One of the leading luminaries in technology is Google co-founder and CEO, Larry Page. Google has been a regular in our daily lives that Page has been a household name for some years now. According to Forbes, he’s number 13 in the Forbes 400 list, and ranked 20th among the world’s powerful and richest with a net worth of $24.9 billion.
So, what’s there to talk about when he’s always in the news?
Okay, those numbers are simply the result of being able to effectively utilize the power of technology. While there are people who create games, blogs or social sites, Page along with Sergey Brin developed a way to get pertinent information from tons of data – and thus were the beginnings of Google. An internet search engine that’s easy to use and free for all.
Subsequently, because we need information and entertainment, businesses try to link to the net and consequently, it’s where Google makes money – by providing these enterprises with an opportunity to convey their business through online advertising. Think TV, those commercials to sponsor your favorite programs.
But with the internet, imagine its reach? Global. That’s why you make tons of money. More so, since we’ve firmly moved towards mobile – that’s even more money.
Still, how valuable is Larry Page to Google? First, think about this. Putting up something like Google in the internet is basically about programming, the money-making aspect is really just incidental. This means, since Google is already “on board”, the search engine could practically survive with almost whoever they choose to lead the company. After all, the biggest contribution of Page to Google was technical as in programming it.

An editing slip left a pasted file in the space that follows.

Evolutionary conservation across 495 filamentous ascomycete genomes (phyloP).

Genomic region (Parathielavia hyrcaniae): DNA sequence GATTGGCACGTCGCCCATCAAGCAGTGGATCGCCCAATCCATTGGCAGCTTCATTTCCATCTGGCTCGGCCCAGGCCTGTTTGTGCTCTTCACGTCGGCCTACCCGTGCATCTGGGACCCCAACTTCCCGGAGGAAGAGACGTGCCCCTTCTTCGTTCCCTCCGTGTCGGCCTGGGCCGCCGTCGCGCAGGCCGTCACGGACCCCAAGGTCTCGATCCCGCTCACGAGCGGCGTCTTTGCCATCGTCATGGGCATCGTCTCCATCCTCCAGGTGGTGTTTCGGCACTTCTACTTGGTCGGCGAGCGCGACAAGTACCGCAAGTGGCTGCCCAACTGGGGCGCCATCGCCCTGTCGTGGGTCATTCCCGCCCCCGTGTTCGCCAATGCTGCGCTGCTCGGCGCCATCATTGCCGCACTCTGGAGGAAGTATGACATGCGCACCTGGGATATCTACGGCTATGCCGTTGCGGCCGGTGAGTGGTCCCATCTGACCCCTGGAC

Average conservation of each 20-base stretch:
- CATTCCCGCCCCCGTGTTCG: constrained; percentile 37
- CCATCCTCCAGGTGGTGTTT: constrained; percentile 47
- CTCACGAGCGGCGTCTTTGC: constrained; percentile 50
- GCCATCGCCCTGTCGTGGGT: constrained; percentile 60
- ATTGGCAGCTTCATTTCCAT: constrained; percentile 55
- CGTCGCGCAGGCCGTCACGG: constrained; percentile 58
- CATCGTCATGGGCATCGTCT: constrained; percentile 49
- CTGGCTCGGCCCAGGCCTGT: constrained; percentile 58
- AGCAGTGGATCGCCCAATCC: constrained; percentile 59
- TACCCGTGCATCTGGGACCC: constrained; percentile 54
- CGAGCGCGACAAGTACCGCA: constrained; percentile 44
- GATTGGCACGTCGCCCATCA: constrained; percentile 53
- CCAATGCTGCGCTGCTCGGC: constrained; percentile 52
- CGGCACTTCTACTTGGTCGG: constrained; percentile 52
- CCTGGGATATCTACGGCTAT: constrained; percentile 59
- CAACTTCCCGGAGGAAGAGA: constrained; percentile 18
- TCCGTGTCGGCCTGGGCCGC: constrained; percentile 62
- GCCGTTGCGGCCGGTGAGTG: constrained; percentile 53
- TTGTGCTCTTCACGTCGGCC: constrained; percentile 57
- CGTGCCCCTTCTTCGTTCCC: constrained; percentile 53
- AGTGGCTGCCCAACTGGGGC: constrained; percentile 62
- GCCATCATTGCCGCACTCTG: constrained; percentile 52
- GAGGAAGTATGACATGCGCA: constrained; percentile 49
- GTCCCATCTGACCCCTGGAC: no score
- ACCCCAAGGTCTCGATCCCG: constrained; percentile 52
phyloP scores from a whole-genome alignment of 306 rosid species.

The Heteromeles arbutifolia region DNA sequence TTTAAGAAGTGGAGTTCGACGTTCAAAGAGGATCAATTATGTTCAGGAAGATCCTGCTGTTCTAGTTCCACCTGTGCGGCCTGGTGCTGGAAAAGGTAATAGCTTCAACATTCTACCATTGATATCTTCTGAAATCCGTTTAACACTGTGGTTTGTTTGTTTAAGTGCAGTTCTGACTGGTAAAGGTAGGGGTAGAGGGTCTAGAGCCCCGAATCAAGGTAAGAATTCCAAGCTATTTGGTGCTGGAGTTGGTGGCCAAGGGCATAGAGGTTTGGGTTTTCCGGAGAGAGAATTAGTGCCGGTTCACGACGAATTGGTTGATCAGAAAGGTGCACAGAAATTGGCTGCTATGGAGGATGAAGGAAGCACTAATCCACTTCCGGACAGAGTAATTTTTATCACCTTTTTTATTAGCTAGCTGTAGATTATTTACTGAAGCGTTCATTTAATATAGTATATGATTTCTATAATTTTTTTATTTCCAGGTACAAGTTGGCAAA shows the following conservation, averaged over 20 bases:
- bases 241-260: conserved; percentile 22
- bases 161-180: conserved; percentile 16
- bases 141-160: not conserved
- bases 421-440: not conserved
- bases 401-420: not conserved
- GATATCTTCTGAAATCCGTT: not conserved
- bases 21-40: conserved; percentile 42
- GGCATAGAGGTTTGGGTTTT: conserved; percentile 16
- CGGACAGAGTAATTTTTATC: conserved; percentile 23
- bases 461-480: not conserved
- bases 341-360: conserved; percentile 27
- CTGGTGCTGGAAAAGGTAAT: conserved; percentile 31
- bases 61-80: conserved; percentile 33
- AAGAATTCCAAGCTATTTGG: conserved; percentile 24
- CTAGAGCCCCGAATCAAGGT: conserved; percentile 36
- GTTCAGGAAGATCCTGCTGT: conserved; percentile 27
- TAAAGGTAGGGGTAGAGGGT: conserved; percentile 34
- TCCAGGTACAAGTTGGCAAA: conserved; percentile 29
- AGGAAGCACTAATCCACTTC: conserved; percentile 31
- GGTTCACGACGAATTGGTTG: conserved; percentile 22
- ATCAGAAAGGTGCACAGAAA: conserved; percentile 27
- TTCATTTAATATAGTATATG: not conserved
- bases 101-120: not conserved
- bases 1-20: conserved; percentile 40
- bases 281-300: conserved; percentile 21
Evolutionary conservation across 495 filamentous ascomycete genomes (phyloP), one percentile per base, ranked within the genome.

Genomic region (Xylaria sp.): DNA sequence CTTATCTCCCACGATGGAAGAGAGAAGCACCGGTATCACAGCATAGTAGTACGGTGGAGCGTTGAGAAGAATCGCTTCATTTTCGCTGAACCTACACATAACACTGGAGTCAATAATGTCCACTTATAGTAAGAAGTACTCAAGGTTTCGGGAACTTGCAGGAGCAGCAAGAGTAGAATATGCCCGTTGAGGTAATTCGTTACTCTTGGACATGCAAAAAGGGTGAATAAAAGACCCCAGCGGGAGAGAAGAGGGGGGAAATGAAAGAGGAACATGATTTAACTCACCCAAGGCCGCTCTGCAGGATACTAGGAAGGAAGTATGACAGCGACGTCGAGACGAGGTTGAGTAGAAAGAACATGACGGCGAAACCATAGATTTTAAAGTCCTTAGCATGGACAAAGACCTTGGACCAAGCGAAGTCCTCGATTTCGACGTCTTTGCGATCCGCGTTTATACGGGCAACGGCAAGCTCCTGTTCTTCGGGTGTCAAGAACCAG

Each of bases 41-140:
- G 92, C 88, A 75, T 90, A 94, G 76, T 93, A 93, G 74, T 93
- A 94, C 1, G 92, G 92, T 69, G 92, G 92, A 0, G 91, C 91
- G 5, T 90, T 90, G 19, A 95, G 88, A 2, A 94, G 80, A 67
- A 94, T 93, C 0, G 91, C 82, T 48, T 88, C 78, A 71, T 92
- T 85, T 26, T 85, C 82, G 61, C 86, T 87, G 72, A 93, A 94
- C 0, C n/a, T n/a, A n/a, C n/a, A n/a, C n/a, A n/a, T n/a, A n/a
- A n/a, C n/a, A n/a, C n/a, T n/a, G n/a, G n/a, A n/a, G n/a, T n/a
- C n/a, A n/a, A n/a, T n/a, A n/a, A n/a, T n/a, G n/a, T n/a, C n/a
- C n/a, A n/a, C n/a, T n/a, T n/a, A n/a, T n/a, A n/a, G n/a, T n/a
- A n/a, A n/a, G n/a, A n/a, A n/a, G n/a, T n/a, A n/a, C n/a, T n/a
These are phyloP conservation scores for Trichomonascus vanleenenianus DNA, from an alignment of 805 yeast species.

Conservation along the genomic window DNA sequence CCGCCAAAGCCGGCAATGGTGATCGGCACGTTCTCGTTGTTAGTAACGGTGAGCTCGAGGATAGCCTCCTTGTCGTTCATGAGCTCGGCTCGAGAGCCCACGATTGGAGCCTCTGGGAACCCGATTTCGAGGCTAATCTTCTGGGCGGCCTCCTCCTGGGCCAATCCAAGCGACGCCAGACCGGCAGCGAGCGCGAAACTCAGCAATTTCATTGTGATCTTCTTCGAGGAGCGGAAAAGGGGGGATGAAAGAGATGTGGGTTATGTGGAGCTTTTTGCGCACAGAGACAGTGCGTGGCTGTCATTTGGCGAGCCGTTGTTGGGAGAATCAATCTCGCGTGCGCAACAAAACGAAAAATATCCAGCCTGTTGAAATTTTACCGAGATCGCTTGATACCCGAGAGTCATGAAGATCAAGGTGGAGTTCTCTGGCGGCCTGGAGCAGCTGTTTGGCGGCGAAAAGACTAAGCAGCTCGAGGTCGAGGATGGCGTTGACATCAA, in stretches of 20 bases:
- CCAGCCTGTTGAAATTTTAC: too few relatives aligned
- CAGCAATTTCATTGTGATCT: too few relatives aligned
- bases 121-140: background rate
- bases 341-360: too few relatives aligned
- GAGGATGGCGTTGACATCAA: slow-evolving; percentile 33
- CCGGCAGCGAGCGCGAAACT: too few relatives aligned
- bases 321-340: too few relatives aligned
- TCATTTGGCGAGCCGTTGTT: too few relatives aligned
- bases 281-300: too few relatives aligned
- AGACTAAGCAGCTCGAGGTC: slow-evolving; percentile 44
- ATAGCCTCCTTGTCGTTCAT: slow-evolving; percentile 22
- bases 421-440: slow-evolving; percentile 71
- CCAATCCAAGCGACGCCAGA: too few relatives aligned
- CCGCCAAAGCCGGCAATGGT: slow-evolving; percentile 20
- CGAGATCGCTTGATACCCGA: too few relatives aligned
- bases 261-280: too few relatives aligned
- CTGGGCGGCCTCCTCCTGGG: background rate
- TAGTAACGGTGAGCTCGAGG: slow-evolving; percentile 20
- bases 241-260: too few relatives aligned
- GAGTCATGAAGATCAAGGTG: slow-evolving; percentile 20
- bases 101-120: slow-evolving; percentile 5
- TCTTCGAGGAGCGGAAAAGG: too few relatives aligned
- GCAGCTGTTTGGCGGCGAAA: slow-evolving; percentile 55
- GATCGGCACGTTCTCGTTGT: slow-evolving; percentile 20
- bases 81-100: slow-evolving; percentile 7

With that said, Yahoo! may come to mind, and you may say, “If that’s the case, how come Yahoo! is struggling?” Simple. Failures in product development and marketing strategy. If you already have the base product, all you need to do is maintain it. And look on how to improve it. Marketing would be a breeze if you have a product that actually sells itself. That’s where Google succeeded and Yahoo! failed. Engineers. Without good ones, you end up trying to acquire more outside “products” – though it’s also a strategy to eliminate competition.
Page may not be as valuable as Steve Jobs is to Apple as the former, though they have some tangible products, is categorically about “information retrieval” while the latter is more on advancing “hardware”; but, more than anything else, Page’s value to Google lies in his supposed concern for the company – since it’s really his baby. See, he even wants to excite and spend more on R&D? It’s a no-brainer. Research is key to improving your product, your service.
Now, how about the capability to spy? Well, at least in the eyes of consumers, spying is only for war. And in times of peace, the customer is king … therefore, spying doesn’t really make one great – it’s cheating.
What’s your take?